3. Innovative thinking

Innovation is the bedrock of companies that lead in highly competitive markets. Similarly, employees with an innovation mindset distinguish themselves because of their ability to contribute unique value to their organisations. Mastery of their craft and an in-depth understanding of the systems in which they operate empower innovative thinkers to conceive new ways of doing things. Innovative thinkers are critical thinkers who analyse and investigate information systematically to establish facts and solve problems. Yet employers in Nigeria—Africa’s largest economy—cite poor critical thinking skills and an inability to work independently as reasons for their dissatisfaction with graduate hires. Additionally, business executives in Nigeria, South Africa and Kenya identified that innovation and risk-taking are core management skills that can be difficult to recruit.

4. Leadership potential

Today more than ever, employers in Africa need workers who are equipped to lead at whatever level they find themselves in their organisations. Employers need leaders who will inspire their colleagues with the values of integrity, hard work and excellence. Leaders who will train and mentor other colleagues. Leaders who will inspire their teams to bring positive energy to work every day in order to face whatever challenges come their way. Leaders who will delegate, empower and entrust other colleagues with the business of their organisations. Leaders are the lifeline of Africa’s employers. Companies like Coca-Cola and General Electric have understood this, as evidenced by their in-house leadership programmes for entry-level staff. We too must also not lose sight of the fact that Africa’s pipeline of political leaders will come from today’s workforce who will spend most of their productive hours in the corridors of our public, private, and third-sector offices. The imperative for hiring for leadership potential is clear.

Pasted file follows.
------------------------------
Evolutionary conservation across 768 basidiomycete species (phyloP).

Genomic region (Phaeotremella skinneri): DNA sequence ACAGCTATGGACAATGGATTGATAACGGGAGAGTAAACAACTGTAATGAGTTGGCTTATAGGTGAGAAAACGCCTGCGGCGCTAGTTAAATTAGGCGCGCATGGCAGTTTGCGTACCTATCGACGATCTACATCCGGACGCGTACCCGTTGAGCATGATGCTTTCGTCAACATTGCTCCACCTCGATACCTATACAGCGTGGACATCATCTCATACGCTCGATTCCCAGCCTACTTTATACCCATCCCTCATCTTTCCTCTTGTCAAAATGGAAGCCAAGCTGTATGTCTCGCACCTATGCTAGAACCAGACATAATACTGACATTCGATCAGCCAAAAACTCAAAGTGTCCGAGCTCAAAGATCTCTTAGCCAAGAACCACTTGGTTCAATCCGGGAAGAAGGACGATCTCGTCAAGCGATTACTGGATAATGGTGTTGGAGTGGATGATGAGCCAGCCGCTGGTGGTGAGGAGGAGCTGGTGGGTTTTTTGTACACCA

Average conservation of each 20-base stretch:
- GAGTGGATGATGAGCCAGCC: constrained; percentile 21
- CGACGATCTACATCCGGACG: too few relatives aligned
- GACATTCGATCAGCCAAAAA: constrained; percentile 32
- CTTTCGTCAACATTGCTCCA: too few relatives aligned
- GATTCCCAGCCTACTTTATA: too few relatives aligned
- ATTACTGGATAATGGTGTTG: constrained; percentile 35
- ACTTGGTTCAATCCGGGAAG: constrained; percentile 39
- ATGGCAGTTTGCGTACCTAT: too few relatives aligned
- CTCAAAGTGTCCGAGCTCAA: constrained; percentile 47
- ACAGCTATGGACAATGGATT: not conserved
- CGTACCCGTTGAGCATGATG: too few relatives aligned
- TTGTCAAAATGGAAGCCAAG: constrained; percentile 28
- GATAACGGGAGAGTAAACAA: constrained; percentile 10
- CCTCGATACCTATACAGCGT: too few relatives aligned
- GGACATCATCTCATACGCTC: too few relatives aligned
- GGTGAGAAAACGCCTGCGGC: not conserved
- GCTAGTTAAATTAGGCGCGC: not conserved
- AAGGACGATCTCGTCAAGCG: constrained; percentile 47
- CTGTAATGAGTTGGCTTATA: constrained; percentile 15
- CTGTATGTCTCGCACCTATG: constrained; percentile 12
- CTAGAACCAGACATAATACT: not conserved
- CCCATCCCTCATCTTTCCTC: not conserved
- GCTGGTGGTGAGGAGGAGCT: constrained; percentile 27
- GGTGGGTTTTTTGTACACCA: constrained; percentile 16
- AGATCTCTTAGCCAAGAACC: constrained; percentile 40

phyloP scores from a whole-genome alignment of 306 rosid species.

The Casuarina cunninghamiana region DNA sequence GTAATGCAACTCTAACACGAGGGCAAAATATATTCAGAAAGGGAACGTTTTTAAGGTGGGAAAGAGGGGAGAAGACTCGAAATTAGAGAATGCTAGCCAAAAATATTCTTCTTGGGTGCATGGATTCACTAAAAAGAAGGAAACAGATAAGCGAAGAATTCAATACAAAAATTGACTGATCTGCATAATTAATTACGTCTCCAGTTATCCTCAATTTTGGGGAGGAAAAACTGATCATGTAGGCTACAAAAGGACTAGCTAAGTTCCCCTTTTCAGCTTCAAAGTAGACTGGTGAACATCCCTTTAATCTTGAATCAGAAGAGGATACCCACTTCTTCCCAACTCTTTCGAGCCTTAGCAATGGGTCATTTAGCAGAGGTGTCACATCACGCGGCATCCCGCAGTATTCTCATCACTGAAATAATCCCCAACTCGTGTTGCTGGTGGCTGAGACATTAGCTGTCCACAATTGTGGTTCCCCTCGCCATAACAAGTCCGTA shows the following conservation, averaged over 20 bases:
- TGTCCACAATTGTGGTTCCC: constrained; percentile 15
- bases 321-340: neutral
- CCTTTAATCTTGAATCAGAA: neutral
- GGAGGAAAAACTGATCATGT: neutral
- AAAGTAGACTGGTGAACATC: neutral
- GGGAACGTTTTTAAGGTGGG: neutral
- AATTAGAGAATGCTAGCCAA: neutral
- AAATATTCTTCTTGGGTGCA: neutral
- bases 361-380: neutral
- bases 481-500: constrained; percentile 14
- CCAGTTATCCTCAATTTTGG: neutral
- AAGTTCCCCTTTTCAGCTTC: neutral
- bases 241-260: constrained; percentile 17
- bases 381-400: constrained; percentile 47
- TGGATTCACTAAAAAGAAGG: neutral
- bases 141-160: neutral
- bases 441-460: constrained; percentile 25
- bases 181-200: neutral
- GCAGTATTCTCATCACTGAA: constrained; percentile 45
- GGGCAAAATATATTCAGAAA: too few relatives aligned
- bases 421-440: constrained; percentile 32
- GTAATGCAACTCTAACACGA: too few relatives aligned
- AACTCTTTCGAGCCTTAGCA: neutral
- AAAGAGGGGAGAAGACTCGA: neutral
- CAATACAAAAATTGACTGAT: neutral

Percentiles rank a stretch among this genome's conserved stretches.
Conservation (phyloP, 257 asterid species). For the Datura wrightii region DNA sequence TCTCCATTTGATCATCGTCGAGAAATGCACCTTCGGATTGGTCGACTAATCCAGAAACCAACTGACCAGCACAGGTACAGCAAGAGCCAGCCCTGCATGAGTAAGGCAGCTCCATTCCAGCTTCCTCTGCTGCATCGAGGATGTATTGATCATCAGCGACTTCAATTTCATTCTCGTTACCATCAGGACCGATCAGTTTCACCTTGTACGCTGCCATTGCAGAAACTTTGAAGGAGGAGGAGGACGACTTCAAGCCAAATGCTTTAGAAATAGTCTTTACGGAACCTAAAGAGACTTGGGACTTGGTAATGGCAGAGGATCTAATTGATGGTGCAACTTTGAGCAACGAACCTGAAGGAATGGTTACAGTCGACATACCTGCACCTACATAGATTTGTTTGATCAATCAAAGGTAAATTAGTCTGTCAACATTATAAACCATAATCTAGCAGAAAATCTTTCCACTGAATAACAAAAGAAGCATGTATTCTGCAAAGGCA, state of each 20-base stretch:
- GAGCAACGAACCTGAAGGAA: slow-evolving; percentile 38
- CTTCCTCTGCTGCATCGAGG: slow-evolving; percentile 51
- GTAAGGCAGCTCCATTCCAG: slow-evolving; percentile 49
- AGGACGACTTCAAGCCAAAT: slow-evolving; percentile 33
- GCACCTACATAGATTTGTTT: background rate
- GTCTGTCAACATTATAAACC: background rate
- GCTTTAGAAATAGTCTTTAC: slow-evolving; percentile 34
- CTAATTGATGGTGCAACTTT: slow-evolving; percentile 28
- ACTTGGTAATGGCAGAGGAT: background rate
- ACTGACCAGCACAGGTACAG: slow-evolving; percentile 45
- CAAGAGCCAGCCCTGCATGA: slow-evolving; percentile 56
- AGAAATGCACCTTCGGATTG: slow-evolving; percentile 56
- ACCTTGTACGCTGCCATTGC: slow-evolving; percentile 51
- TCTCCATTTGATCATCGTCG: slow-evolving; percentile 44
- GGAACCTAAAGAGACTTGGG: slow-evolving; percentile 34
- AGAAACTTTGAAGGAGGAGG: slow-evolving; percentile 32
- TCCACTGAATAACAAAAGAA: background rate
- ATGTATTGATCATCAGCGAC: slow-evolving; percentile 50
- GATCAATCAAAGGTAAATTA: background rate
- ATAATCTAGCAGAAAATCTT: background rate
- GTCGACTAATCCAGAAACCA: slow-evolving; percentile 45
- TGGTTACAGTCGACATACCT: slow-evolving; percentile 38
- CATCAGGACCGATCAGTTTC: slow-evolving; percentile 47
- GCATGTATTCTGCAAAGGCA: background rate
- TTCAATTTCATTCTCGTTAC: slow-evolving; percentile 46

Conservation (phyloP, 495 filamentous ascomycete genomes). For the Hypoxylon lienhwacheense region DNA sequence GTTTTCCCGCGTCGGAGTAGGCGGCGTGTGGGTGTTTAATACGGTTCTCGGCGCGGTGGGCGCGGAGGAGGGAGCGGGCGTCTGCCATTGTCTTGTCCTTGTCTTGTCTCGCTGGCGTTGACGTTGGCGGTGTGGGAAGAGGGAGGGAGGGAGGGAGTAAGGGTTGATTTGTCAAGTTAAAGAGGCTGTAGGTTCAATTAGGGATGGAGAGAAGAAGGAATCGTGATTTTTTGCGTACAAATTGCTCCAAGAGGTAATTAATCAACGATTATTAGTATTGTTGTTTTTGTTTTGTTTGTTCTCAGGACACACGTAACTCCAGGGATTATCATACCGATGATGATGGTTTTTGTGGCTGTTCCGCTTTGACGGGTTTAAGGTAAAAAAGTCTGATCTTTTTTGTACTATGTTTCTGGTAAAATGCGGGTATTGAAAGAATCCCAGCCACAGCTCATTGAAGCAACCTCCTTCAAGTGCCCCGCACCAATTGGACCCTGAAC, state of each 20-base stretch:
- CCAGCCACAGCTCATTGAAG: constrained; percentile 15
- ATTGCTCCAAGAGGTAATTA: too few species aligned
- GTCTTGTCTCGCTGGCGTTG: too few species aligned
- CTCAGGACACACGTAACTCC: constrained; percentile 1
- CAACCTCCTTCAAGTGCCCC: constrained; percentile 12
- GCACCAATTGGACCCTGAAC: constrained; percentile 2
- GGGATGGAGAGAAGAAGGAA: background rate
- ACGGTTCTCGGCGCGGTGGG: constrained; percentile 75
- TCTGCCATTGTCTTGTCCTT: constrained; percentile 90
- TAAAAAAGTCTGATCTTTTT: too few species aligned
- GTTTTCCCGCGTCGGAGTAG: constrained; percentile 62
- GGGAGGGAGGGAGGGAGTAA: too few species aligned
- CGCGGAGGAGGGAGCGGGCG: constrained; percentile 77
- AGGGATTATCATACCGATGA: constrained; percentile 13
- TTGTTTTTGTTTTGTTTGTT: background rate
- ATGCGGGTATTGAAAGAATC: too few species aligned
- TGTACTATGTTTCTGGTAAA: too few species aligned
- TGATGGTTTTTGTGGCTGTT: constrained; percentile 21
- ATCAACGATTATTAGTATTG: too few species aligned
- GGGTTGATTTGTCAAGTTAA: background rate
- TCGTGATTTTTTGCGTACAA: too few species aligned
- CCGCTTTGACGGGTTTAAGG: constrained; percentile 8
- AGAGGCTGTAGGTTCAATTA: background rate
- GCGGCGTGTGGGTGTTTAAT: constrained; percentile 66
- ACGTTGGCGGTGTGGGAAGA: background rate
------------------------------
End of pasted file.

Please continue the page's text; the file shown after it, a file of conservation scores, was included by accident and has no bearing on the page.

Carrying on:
5. Emotional intelligence

Employers in Africa also strongly desire self-aware team members with proven interpersonal skills. The economics of emotional intelligence is simple: the more team members work well in teams, the greater their organisational output. However, recent surveys completed by employers in Africa reveal an overwhelming lack of teamwork skills among job candidates. Employees need to be able to manage their own emotions, navigate political dynamics in order to achieve shared goals, but also have the ability to anticipate and respond to customers’ needs.

While the World Bank asserts that poor soft skills contribute to the dearth of globally competitive labour in sub-Saharan Africa, jobseekers can make use of free online resources and the services of employment accelerators for self-assessments to improve their emotional intelligence quotient.

‘Africa’s employers need AGILE employees who are nimble enough to respond thoughtfully and quickly to the changing world of work. The nature of emerging markets like ours demands it – as we must, if we are to address both perceived and real skills mismatches,’ says Adekeye.